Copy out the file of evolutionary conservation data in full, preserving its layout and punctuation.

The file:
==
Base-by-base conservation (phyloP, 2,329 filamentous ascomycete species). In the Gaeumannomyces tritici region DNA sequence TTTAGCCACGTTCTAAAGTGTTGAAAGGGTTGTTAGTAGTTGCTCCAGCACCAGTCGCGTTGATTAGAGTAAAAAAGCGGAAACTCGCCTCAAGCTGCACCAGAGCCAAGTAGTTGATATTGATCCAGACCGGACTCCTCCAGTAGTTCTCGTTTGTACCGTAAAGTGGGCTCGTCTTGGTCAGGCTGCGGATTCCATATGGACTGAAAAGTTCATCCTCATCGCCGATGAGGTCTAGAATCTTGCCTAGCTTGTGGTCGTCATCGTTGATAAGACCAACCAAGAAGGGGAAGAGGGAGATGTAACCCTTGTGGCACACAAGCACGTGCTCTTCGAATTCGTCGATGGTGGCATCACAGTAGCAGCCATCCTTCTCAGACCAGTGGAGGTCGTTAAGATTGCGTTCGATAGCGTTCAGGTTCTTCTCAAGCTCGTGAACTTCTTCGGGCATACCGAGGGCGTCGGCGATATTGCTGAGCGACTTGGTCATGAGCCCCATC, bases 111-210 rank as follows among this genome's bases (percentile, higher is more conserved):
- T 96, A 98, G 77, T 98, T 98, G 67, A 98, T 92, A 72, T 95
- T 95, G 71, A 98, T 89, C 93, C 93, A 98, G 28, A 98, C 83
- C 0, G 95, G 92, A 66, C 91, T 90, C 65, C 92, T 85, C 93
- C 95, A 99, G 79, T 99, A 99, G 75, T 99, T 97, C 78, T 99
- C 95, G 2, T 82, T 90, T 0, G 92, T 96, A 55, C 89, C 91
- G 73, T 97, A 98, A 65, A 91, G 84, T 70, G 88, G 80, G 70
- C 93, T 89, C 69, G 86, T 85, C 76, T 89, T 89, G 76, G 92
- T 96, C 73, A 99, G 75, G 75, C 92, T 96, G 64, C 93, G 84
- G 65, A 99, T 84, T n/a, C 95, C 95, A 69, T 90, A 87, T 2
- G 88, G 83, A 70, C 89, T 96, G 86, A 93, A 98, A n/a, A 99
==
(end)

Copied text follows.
Base-by-base conservation (phyloP, 2,329 filamentous ascomycete species). In the Gaeumannomyces tritici region DNA sequence TTTAGCCACGTTCTAAAGTGTTGAAAGGGTTGTTAGTAGTTGCTCCAGCACCAGTCGCGTTGATTAGAGTAAAAAAGCGGAAACTCGCCTCAAGCTGCACCAGAGCCAAGTAGTTGATATTGATCCAGACCGGACTCCTCCAGTAGTTCTCGTTTGTACCGTAAAGTGGGCTCGTCTTGGTCAGGCTGCGGATTCCATATGGACTGAAAAGTTCATCCTCATCGCCGATGAGGTCTAGAATCTTGCCTAGCTTGTGGTCGTCATCGTTGATAAGACCAACCAAGAAGGGGAAGAGGGAGATGTAACCCTTGTGGCACACAAGCACGTGCTCTTCGAATTCGTCGATGGTGGCATCACAGTAGCAGCCATCCTTCTCAGACCAGTGGAGGTCGTTAAGATTGCGTTCGATAGCGTTCAGGTTCTTCTCAAGCTCGTGAACTTCTTCGGGCATACCGAGGGCGTCGGCGATATTGCTGAGCGACTTGGTCATGAGCCCCATC, bases 111-210 rank as follows among this genome's bases (percentile, higher is more conserved):
- T 96, A 98, G 77, T 98, T 98, G 67, A 98, T 92, A 72, T 95
- T 95, G 71, A 98, T 89, C 93, C 93, A 98, G 28, A 98, C 83
- C 0, G 95, G 92, A 66, C 91, T 90, C 65, C 92, T 85, C 93
- C 95, A 99, G 79, T 99, A 99, G 75, T 99, T 97, C 78, T 99
- C 95, G 2, T 82, T 90, T 0, G 92, T 96, A 55, C 89, C 91
- G 73, T 97, A 98, A 65, A 91, G 84, T 70, G 88, G 80, G 70
- C 93, T 89, C 69, G 86, T 85, C 76, T 89, T 89, G 76, G 92
- T 96, C 73, A 99, G 75, G 75, C 92, T 96, G 64, C 93, G 84
- G 65, A 99, T 84, T n/a, C 95, C 95, A 69, T 90, A 87, T 2
- G 88, G 83, A 70, C 89, T 96, G 86, A 93, A 98, A n/a, A 99